The United State Food and Drug Administration (FDA) is granting special ’emergency use authorization’ the equipment and test that may possibly help increase testing for the COVID_19 in the U.S.
This type of testing that has just been approved for use could help expand the availability of frontline testing mostly in hospitals and at clinics where patients are taking care without needing to rush to a dedicated diagnostics lab.
Cepheid’s COVID-19 test, which was approved this week also has the ability of running either with or without use of a nasal swab, and that is the most important factor because supplies of nasal swabs are taxed globally and is not easy to come by.
The test is also a molecular, PCR-based, with high rates of accuracy, not different from the lab-based testing that’s already available across hospitals and clinics in the U.S. It uses the company’s GeneXpert machine which is a diagnostics kit the size of an inkjet printer cartridge lab in a box about the size of an inkjet printer, to produce results.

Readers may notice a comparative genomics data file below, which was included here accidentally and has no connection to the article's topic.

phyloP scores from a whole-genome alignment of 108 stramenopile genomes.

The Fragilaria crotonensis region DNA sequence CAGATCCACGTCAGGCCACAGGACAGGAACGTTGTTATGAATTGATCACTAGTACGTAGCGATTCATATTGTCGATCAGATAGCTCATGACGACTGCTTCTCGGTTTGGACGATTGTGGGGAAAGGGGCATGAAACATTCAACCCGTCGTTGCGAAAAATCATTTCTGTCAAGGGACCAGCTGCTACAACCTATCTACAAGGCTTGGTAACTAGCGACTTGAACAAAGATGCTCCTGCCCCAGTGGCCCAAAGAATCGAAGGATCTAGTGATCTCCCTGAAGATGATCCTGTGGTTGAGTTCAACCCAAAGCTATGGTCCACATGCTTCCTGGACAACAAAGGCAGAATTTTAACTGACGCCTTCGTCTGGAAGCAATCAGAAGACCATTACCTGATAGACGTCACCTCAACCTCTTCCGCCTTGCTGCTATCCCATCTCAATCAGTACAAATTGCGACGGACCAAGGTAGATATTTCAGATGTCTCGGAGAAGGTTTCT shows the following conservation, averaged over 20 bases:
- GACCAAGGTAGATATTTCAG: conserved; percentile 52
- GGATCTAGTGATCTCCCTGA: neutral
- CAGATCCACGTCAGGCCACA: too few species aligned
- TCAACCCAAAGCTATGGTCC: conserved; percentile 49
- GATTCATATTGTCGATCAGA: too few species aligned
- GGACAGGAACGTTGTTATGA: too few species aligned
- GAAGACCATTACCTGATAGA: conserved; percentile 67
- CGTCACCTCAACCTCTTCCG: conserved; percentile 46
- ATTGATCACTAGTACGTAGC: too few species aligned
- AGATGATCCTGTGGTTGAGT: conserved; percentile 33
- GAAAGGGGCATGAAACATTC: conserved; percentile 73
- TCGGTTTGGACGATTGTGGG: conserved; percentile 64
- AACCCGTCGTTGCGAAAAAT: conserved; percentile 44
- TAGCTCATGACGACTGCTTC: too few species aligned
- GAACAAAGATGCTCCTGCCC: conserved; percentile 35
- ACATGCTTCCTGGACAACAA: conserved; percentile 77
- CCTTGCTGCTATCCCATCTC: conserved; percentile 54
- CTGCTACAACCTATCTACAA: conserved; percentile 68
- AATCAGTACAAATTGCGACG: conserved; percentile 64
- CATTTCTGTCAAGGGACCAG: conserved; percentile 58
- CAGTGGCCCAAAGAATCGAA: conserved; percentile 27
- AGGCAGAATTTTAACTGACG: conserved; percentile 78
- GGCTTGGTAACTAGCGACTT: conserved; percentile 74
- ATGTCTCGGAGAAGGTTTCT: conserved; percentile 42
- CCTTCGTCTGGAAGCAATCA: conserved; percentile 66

Cepheid revealed that about 23,000 of its GeneXpert micro-labs are already in use globally with about 5,000 of that number located in the U.S. The company’s hardware has been in use for testing for the flu for many years and it recorded high reliability rate.
The new coronavirus testing system will begin it shipment by the Sunnyvale-based molecular diagnostics company starting from next week.
COVID_19 testing in the U.S. has increased over the past week. Gratitudes are owed in large part to widespread efforts to expand availability especially in hard-hit regions like New York State.
However, there is still need for more tests as the limits of availability mean that only the most severe cases, most times such that require confirmed contact tracing or proof of elevated risk, are being tested.
Having the new tests like Cepheid’s, and other confirmed alternative test methods than can be done mainly at home, like Scanwell’s forthcoming test that looks for antibodies in a person’s blood, are most needed if the statements to control the spread of the virus are as serious as they seem.